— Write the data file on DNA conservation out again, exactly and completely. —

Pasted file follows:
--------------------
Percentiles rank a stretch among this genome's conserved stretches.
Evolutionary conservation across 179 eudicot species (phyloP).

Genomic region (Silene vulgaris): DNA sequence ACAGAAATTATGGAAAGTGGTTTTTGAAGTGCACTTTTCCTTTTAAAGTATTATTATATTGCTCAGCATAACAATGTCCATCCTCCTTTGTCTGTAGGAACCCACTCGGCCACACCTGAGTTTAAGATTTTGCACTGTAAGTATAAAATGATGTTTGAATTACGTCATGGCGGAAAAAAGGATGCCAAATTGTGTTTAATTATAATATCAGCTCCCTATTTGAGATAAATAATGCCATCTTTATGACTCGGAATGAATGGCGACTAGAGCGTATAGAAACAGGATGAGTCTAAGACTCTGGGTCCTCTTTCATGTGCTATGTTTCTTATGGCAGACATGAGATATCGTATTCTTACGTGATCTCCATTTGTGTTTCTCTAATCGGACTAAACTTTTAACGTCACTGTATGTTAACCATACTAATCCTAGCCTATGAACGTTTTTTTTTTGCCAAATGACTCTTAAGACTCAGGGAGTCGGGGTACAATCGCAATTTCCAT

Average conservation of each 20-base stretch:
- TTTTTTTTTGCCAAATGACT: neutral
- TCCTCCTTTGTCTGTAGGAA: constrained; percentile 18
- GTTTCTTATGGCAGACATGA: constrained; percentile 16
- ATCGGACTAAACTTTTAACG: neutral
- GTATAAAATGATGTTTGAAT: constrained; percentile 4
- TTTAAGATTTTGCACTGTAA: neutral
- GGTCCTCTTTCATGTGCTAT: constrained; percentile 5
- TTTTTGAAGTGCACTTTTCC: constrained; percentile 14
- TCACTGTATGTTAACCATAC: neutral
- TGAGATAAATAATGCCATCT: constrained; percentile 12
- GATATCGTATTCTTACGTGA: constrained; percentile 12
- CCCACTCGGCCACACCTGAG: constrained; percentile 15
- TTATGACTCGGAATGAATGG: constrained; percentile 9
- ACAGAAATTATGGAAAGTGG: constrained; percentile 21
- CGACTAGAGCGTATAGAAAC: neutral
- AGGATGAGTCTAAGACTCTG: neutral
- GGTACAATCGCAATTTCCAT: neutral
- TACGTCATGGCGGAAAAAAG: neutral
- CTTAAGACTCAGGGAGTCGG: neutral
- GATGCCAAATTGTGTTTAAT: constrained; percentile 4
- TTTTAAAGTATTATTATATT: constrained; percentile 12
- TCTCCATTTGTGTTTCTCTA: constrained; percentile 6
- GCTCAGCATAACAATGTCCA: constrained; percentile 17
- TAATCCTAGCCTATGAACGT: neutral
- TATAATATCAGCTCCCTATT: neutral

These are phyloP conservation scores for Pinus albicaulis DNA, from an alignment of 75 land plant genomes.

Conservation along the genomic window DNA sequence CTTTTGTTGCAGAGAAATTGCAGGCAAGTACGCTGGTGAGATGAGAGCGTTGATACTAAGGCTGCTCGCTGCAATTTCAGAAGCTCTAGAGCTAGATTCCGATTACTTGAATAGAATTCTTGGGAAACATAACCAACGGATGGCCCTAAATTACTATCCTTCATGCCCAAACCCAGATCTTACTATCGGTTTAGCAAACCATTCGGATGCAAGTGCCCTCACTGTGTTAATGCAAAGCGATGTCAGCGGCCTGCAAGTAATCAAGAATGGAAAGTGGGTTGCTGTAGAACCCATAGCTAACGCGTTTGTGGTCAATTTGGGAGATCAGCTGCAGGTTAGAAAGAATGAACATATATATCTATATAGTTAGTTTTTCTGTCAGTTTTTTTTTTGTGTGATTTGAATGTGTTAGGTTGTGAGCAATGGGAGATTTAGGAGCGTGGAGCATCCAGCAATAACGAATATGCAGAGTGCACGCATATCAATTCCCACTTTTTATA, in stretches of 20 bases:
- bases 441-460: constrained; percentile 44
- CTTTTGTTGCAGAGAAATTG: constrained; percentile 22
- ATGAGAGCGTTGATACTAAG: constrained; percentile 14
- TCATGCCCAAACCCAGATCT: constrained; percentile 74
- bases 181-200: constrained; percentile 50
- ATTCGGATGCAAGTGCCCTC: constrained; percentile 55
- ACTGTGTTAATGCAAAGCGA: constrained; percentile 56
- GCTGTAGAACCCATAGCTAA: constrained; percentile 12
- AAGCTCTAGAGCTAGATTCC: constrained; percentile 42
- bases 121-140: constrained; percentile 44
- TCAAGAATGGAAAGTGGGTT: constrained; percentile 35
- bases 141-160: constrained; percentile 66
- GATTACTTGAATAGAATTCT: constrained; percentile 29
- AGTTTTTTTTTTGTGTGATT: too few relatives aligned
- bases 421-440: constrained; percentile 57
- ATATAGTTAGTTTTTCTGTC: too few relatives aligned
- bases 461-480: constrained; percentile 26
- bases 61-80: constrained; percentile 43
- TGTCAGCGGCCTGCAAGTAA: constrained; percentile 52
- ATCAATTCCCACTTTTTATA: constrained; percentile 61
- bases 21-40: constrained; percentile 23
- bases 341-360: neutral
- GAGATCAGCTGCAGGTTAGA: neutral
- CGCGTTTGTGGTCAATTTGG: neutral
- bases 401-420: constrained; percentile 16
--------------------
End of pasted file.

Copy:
Percentiles rank a stretch among this genome's conserved stretches.
Evolutionary conservation across 179 eudicot species (phyloP).

Genomic region (Silene vulgaris): DNA sequence ACAGAAATTATGGAAAGTGGTTTTTGAAGTGCACTTTTCCTTTTAAAGTATTATTATATTGCTCAGCATAACAATGTCCATCCTCCTTTGTCTGTAGGAACCCACTCGGCCACACCTGAGTTTAAGATTTTGCACTGTAAGTATAAAATGATGTTTGAATTACGTCATGGCGGAAAAAAGGATGCCAAATTGTGTTTAATTATAATATCAGCTCCCTATTTGAGATAAATAATGCCATCTTTATGACTCGGAATGAATGGCGACTAGAGCGTATAGAAACAGGATGAGTCTAAGACTCTGGGTCCTCTTTCATGTGCTATGTTTCTTATGGCAGACATGAGATATCGTATTCTTACGTGATCTCCATTTGTGTTTCTCTAATCGGACTAAACTTTTAACGTCACTGTATGTTAACCATACTAATCCTAGCCTATGAACGTTTTTTTTTTGCCAAATGACTCTTAAGACTCAGGGAGTCGGGGTACAATCGCAATTTCCAT

Average conservation of each 20-base stretch:
- TTTTTTTTTGCCAAATGACT: neutral
- TCCTCCTTTGTCTGTAGGAA: constrained; percentile 18
- GTTTCTTATGGCAGACATGA: constrained; percentile 16
- ATCGGACTAAACTTTTAACG: neutral
- GTATAAAATGATGTTTGAAT: constrained; percentile 4
- TTTAAGATTTTGCACTGTAA: neutral
- GGTCCTCTTTCATGTGCTAT: constrained; percentile 5
- TTTTTGAAGTGCACTTTTCC: constrained; percentile 14
- TCACTGTATGTTAACCATAC: neutral
- TGAGATAAATAATGCCATCT: constrained; percentile 12
- GATATCGTATTCTTACGTGA: constrained; percentile 12
- CCCACTCGGCCACACCTGAG: constrained; percentile 15
- TTATGACTCGGAATGAATGG: constrained; percentile 9
- ACAGAAATTATGGAAAGTGG: constrained; percentile 21
- CGACTAGAGCGTATAGAAAC: neutral
- AGGATGAGTCTAAGACTCTG: neutral
- GGTACAATCGCAATTTCCAT: neutral
- TACGTCATGGCGGAAAAAAG: neutral
- CTTAAGACTCAGGGAGTCGG: neutral
- GATGCCAAATTGTGTTTAAT: constrained; percentile 4
- TTTTAAAGTATTATTATATT: constrained; percentile 12
- TCTCCATTTGTGTTTCTCTA: constrained; percentile 6
- GCTCAGCATAACAATGTCCA: constrained; percentile 17
- TAATCCTAGCCTATGAACGT: neutral
- TATAATATCAGCTCCCTATT: neutral

These are phyloP conservation scores for Pinus albicaulis DNA, from an alignment of 75 land plant genomes.

Conservation along the genomic window DNA sequence CTTTTGTTGCAGAGAAATTGCAGGCAAGTACGCTGGTGAGATGAGAGCGTTGATACTAAGGCTGCTCGCTGCAATTTCAGAAGCTCTAGAGCTAGATTCCGATTACTTGAATAGAATTCTTGGGAAACATAACCAACGGATGGCCCTAAATTACTATCCTTCATGCCCAAACCCAGATCTTACTATCGGTTTAGCAAACCATTCGGATGCAAGTGCCCTCACTGTGTTAATGCAAAGCGATGTCAGCGGCCTGCAAGTAATCAAGAATGGAAAGTGGGTTGCTGTAGAACCCATAGCTAACGCGTTTGTGGTCAATTTGGGAGATCAGCTGCAGGTTAGAAAGAATGAACATATATATCTATATAGTTAGTTTTTCTGTCAGTTTTTTTTTTGTGTGATTTGAATGTGTTAGGTTGTGAGCAATGGGAGATTTAGGAGCGTGGAGCATCCAGCAATAACGAATATGCAGAGTGCACGCATATCAATTCCCACTTTTTATA, in stretches of 20 bases:
- bases 441-460: constrained; percentile 44
- CTTTTGTTGCAGAGAAATTG: constrained; percentile 22
- ATGAGAGCGTTGATACTAAG: constrained; percentile 14
- TCATGCCCAAACCCAGATCT: constrained; percentile 74
- bases 181-200: constrained; percentile 50
- ATTCGGATGCAAGTGCCCTC: constrained; percentile 55
- ACTGTGTTAATGCAAAGCGA: constrained; percentile 56
- GCTGTAGAACCCATAGCTAA: constrained; percentile 12
- AAGCTCTAGAGCTAGATTCC: constrained; percentile 42
- bases 121-140: constrained; percentile 44
- TCAAGAATGGAAAGTGGGTT: constrained; percentile 35
- bases 141-160: constrained; percentile 66
- GATTACTTGAATAGAATTCT: constrained; percentile 29
- AGTTTTTTTTTTGTGTGATT: too few relatives aligned
- bases 421-440: constrained; percentile 57
- ATATAGTTAGTTTTTCTGTC: too few relatives aligned
- bases 461-480: constrained; percentile 26
- bases 61-80: constrained; percentile 43
- TGTCAGCGGCCTGCAAGTAA: constrained; percentile 52
- ATCAATTCCCACTTTTTATA: constrained; percentile 61
- bases 21-40: constrained; percentile 23
- bases 341-360: neutral
- GAGATCAGCTGCAGGTTAGA: neutral
- CGCGTTTGTGGTCAATTTGG: neutral
- bases 401-420: constrained; percentile 16